Robert, on the other hand, was born a slave, was raised a slave, and is a slave as an . But whereas Amos hates being a slave, Robert loves it. He loves having a master who cares for his every need. He loves the fact that he doesn’t have to worry about what he will do during the day and into the night. He likes being accountable to his master and to those the master has placed over him. He views his master’s interaction in his life as a blessing and rejoices in the fact that the owner cares so much about him.

Robert likes where he lives and is grateful that his master thought enough about him to ask him to do what he does. He trusts the owner to take care of his physical needs and the needs of his family and he exults in the opportunity to serve such a gracious owner.

Every thought, glance, action, and emotion shows how strongly Robert loves his master. When the owner tells him what to do Robert warms to his master with every fiber of his being. When the master is out of sight, Robert talks about him in warm terms, words filled with respect and admiration. When his owner speaks, Robert is the first to jump to obey. He looks forward to serving the master at all hours of the day or night.

The interesting thing about Amos and Robert is that they both serve the same master. Jesus Christ laid down his life as a ransom for many. Amos and Robert were both bought with a price, they belong to God almighty, maker of Heaven and earth. One rebels in anger, the other submits in love.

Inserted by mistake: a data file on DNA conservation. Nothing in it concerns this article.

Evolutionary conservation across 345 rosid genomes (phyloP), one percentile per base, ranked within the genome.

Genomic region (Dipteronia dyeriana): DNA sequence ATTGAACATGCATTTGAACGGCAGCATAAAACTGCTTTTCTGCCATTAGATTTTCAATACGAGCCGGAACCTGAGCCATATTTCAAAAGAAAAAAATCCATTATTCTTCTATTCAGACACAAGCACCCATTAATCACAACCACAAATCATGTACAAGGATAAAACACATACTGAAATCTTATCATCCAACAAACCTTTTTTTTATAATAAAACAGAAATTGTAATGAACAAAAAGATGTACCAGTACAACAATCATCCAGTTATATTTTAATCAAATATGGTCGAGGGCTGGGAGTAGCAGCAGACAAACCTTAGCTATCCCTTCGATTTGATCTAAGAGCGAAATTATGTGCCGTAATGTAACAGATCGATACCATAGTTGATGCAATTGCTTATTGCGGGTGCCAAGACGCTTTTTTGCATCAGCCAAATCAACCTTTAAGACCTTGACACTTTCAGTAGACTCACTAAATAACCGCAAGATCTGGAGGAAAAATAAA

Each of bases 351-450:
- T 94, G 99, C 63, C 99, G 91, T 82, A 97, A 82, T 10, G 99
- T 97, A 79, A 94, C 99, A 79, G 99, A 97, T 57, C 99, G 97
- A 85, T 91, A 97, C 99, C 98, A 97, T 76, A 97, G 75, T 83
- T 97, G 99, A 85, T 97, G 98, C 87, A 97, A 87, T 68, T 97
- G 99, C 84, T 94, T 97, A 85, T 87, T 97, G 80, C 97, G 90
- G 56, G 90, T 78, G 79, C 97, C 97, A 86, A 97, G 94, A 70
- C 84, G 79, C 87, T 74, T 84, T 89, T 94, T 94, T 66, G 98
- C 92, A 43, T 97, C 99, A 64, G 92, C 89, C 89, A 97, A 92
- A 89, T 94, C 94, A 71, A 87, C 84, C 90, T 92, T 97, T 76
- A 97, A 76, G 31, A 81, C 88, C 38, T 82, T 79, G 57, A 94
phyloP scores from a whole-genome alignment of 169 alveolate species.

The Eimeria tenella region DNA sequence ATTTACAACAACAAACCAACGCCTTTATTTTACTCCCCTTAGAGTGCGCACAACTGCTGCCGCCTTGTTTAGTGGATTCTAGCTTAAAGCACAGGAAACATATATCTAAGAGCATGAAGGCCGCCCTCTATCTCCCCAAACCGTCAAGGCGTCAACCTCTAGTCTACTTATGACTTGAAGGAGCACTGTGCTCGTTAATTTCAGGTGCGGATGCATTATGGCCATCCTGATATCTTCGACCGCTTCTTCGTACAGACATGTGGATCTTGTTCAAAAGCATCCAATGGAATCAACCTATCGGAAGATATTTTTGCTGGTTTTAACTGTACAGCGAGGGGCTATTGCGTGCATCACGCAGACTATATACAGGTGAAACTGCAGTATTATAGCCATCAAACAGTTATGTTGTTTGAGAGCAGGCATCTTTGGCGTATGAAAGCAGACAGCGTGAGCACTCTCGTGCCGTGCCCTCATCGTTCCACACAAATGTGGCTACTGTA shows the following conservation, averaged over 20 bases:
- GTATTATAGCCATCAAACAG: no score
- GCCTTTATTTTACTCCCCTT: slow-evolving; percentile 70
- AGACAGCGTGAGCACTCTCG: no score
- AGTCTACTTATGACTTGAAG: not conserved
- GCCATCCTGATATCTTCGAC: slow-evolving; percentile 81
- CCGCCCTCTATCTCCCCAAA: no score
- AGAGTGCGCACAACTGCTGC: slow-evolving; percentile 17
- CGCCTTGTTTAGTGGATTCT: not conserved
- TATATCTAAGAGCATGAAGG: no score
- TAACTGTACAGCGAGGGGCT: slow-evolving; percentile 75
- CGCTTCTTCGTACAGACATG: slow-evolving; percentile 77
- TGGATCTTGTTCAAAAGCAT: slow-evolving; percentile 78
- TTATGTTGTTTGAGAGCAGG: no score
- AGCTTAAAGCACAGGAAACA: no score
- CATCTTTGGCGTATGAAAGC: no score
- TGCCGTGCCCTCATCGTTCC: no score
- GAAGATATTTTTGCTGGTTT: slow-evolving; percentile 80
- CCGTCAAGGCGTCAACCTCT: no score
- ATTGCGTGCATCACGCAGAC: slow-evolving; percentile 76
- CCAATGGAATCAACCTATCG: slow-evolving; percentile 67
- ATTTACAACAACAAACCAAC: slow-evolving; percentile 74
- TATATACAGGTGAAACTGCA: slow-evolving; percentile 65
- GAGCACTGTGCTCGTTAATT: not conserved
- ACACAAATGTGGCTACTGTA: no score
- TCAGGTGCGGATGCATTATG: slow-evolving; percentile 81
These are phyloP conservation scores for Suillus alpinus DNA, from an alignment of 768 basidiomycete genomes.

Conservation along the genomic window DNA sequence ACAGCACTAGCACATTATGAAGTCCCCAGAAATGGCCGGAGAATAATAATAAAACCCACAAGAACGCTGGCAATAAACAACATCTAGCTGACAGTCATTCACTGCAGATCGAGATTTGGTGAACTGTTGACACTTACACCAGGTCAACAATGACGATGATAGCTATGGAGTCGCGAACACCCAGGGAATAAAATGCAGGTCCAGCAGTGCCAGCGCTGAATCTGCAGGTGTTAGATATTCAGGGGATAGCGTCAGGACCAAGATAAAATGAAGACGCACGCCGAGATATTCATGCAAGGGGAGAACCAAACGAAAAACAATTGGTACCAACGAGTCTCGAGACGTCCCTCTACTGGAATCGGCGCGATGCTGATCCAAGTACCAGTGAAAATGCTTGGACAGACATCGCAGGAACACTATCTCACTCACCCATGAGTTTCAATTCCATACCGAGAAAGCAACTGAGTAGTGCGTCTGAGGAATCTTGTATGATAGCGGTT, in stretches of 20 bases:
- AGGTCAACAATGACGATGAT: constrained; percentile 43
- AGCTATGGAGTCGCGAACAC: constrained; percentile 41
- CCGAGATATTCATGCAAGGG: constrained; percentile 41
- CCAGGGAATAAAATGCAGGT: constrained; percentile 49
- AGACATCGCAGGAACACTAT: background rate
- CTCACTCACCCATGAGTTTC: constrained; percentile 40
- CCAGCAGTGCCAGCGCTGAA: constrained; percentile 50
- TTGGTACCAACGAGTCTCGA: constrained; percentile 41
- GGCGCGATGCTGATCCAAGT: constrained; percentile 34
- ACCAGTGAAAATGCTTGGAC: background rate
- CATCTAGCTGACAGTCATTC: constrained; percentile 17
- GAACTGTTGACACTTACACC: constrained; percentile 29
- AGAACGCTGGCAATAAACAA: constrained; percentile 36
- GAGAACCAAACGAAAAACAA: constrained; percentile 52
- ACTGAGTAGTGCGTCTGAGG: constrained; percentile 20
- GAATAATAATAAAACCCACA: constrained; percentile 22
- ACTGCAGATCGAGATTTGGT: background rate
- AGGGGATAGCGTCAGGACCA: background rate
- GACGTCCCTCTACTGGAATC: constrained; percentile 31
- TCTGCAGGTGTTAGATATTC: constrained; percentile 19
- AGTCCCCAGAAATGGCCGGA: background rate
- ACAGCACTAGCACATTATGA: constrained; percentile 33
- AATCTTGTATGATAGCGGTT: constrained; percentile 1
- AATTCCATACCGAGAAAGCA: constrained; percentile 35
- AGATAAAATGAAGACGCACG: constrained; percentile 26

The Need for Character

The essential qualities of a great leader, President Eisenhower said, are “vision, integrity, courage, understanding, the power of articulation, and profundity of character.” We might add other virtues—decisiveness and a sense of providence, for example. But over against all who would disagree with Eisenhower by omitting character from this list, this curriculum sets out a series of classical and modern readings that drive toward one overwhelming conclusion: character is central to good leadership—not just for political leaders, but moms and dads, teachers, pastors, managers, and everyone who influences lives around them.
Os Guinness, When No One Sees, p. 15.

The Nature of Idolatry

One of the most common portrayals of the human condition, and one which captures both the in-control and out-of-control experiences of addictions, is that theme of idolatry. From this perspective, the true nature of all addictions is that we have chosen to go outside the boundaries of the kingdom of God and look for blessing in the land of idols. In turning to idols, we are saying that we desire something in creation more than we desire the Creator.